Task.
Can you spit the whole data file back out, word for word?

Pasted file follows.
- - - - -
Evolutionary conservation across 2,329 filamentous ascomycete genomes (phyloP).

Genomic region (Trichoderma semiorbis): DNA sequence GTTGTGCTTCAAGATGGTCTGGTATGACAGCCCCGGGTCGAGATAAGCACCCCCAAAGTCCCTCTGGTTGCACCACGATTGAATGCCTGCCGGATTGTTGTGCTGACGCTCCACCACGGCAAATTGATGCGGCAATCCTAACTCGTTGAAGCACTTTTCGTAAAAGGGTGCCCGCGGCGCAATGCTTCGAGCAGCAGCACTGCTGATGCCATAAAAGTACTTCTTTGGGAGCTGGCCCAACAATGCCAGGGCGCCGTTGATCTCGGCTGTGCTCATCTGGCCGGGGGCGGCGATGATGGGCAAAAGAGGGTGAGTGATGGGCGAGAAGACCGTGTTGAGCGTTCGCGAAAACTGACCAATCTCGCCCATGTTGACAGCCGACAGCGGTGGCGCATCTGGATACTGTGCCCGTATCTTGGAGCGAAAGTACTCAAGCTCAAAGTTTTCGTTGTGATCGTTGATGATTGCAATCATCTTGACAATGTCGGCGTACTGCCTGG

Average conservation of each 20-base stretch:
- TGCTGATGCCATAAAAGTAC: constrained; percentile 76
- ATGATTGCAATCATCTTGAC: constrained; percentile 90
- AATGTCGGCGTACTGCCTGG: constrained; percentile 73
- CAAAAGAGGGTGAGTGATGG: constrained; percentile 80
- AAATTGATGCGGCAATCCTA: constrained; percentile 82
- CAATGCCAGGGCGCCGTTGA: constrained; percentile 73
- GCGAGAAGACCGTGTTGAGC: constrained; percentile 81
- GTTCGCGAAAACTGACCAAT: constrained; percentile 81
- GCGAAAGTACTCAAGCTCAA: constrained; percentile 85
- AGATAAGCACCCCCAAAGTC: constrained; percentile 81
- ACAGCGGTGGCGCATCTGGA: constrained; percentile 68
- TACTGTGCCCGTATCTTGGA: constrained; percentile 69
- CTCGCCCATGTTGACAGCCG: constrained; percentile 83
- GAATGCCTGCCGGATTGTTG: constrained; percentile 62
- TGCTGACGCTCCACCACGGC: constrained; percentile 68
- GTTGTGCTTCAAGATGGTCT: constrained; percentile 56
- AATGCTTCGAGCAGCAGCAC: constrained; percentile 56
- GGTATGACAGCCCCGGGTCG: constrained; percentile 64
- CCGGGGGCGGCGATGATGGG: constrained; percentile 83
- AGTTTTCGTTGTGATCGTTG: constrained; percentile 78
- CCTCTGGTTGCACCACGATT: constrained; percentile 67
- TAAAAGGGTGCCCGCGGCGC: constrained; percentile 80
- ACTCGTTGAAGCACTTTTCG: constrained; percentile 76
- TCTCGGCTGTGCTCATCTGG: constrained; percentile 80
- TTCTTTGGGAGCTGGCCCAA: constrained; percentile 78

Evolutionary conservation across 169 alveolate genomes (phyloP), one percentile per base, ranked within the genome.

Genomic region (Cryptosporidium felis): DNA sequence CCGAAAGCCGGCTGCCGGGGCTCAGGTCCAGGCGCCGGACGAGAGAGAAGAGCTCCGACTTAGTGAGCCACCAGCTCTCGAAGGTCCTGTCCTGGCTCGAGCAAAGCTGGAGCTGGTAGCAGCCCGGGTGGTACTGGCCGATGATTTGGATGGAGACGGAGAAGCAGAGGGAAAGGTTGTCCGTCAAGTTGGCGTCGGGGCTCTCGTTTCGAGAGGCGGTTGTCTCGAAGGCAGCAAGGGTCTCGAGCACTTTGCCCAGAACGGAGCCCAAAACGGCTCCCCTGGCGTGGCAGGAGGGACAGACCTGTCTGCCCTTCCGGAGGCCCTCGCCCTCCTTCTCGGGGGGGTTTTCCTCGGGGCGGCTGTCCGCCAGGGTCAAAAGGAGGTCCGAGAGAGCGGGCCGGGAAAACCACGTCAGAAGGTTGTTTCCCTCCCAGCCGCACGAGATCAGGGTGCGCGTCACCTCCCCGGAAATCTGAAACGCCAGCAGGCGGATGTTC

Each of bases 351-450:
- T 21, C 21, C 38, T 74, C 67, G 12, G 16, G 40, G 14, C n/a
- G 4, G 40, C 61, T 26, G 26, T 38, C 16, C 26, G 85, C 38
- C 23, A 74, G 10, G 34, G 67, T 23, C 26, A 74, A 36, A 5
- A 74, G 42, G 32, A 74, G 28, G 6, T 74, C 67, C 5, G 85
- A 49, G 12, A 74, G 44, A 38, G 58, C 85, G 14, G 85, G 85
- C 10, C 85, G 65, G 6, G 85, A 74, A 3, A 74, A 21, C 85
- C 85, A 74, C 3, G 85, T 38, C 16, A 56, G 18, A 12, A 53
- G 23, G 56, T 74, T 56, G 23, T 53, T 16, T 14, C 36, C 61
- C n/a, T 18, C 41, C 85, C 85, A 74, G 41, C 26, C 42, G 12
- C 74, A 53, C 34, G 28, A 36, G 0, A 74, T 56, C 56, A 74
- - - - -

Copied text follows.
Evolutionary conservation across 2,329 filamentous ascomycete genomes (phyloP).

Genomic region (Trichoderma semiorbis): DNA sequence GTTGTGCTTCAAGATGGTCTGGTATGACAGCCCCGGGTCGAGATAAGCACCCCCAAAGTCCCTCTGGTTGCACCACGATTGAATGCCTGCCGGATTGTTGTGCTGACGCTCCACCACGGCAAATTGATGCGGCAATCCTAACTCGTTGAAGCACTTTTCGTAAAAGGGTGCCCGCGGCGCAATGCTTCGAGCAGCAGCACTGCTGATGCCATAAAAGTACTTCTTTGGGAGCTGGCCCAACAATGCCAGGGCGCCGTTGATCTCGGCTGTGCTCATCTGGCCGGGGGCGGCGATGATGGGCAAAAGAGGGTGAGTGATGGGCGAGAAGACCGTGTTGAGCGTTCGCGAAAACTGACCAATCTCGCCCATGTTGACAGCCGACAGCGGTGGCGCATCTGGATACTGTGCCCGTATCTTGGAGCGAAAGTACTCAAGCTCAAAGTTTTCGTTGTGATCGTTGATGATTGCAATCATCTTGACAATGTCGGCGTACTGCCTGG

Average conservation of each 20-base stretch:
- TGCTGATGCCATAAAAGTAC: constrained; percentile 76
- ATGATTGCAATCATCTTGAC: constrained; percentile 90
- AATGTCGGCGTACTGCCTGG: constrained; percentile 73
- CAAAAGAGGGTGAGTGATGG: constrained; percentile 80
- AAATTGATGCGGCAATCCTA: constrained; percentile 82
- CAATGCCAGGGCGCCGTTGA: constrained; percentile 73
- GCGAGAAGACCGTGTTGAGC: constrained; percentile 81
- GTTCGCGAAAACTGACCAAT: constrained; percentile 81
- GCGAAAGTACTCAAGCTCAA: constrained; percentile 85
- AGATAAGCACCCCCAAAGTC: constrained; percentile 81
- ACAGCGGTGGCGCATCTGGA: constrained; percentile 68
- TACTGTGCCCGTATCTTGGA: constrained; percentile 69
- CTCGCCCATGTTGACAGCCG: constrained; percentile 83
- GAATGCCTGCCGGATTGTTG: constrained; percentile 62
- TGCTGACGCTCCACCACGGC: constrained; percentile 68
- GTTGTGCTTCAAGATGGTCT: constrained; percentile 56
- AATGCTTCGAGCAGCAGCAC: constrained; percentile 56
- GGTATGACAGCCCCGGGTCG: constrained; percentile 64
- CCGGGGGCGGCGATGATGGG: constrained; percentile 83
- AGTTTTCGTTGTGATCGTTG: constrained; percentile 78
- CCTCTGGTTGCACCACGATT: constrained; percentile 67
- TAAAAGGGTGCCCGCGGCGC: constrained; percentile 80
- ACTCGTTGAAGCACTTTTCG: constrained; percentile 76
- TCTCGGCTGTGCTCATCTGG: constrained; percentile 80
- TTCTTTGGGAGCTGGCCCAA: constrained; percentile 78

Evolutionary conservation across 169 alveolate genomes (phyloP), one percentile per base, ranked within the genome.

Genomic region (Cryptosporidium felis): DNA sequence CCGAAAGCCGGCTGCCGGGGCTCAGGTCCAGGCGCCGGACGAGAGAGAAGAGCTCCGACTTAGTGAGCCACCAGCTCTCGAAGGTCCTGTCCTGGCTCGAGCAAAGCTGGAGCTGGTAGCAGCCCGGGTGGTACTGGCCGATGATTTGGATGGAGACGGAGAAGCAGAGGGAAAGGTTGTCCGTCAAGTTGGCGTCGGGGCTCTCGTTTCGAGAGGCGGTTGTCTCGAAGGCAGCAAGGGTCTCGAGCACTTTGCCCAGAACGGAGCCCAAAACGGCTCCCCTGGCGTGGCAGGAGGGACAGACCTGTCTGCCCTTCCGGAGGCCCTCGCCCTCCTTCTCGGGGGGGTTTTCCTCGGGGCGGCTGTCCGCCAGGGTCAAAAGGAGGTCCGAGAGAGCGGGCCGGGAAAACCACGTCAGAAGGTTGTTTCCCTCCCAGCCGCACGAGATCAGGGTGCGCGTCACCTCCCCGGAAATCTGAAACGCCAGCAGGCGGATGTTC

Each of bases 351-450:
- T 21, C 21, C 38, T 74, C 67, G 12, G 16, G 40, G 14, C n/a
- G 4, G 40, C 61, T 26, G 26, T 38, C 16, C 26, G 85, C 38
- C 23, A 74, G 10, G 34, G 67, T 23, C 26, A 74, A 36, A 5
- A 74, G 42, G 32, A 74, G 28, G 6, T 74, C 67, C 5, G 85
- A 49, G 12, A 74, G 44, A 38, G 58, C 85, G 14, G 85, G 85
- C 10, C 85, G 65, G 6, G 85, A 74, A 3, A 74, A 21, C 85
- C 85, A 74, C 3, G 85, T 38, C 16, A 56, G 18, A 12, A 53
- G 23, G 56, T 74, T 56, G 23, T 53, T 16, T 14, C 36, C 61
- C n/a, T 18, C 41, C 85, C 85, A 74, G 41, C 26, C 42, G 12
- C 74, A 53, C 34, G 28, A 36, G 0, A 74, T 56, C 56, A 74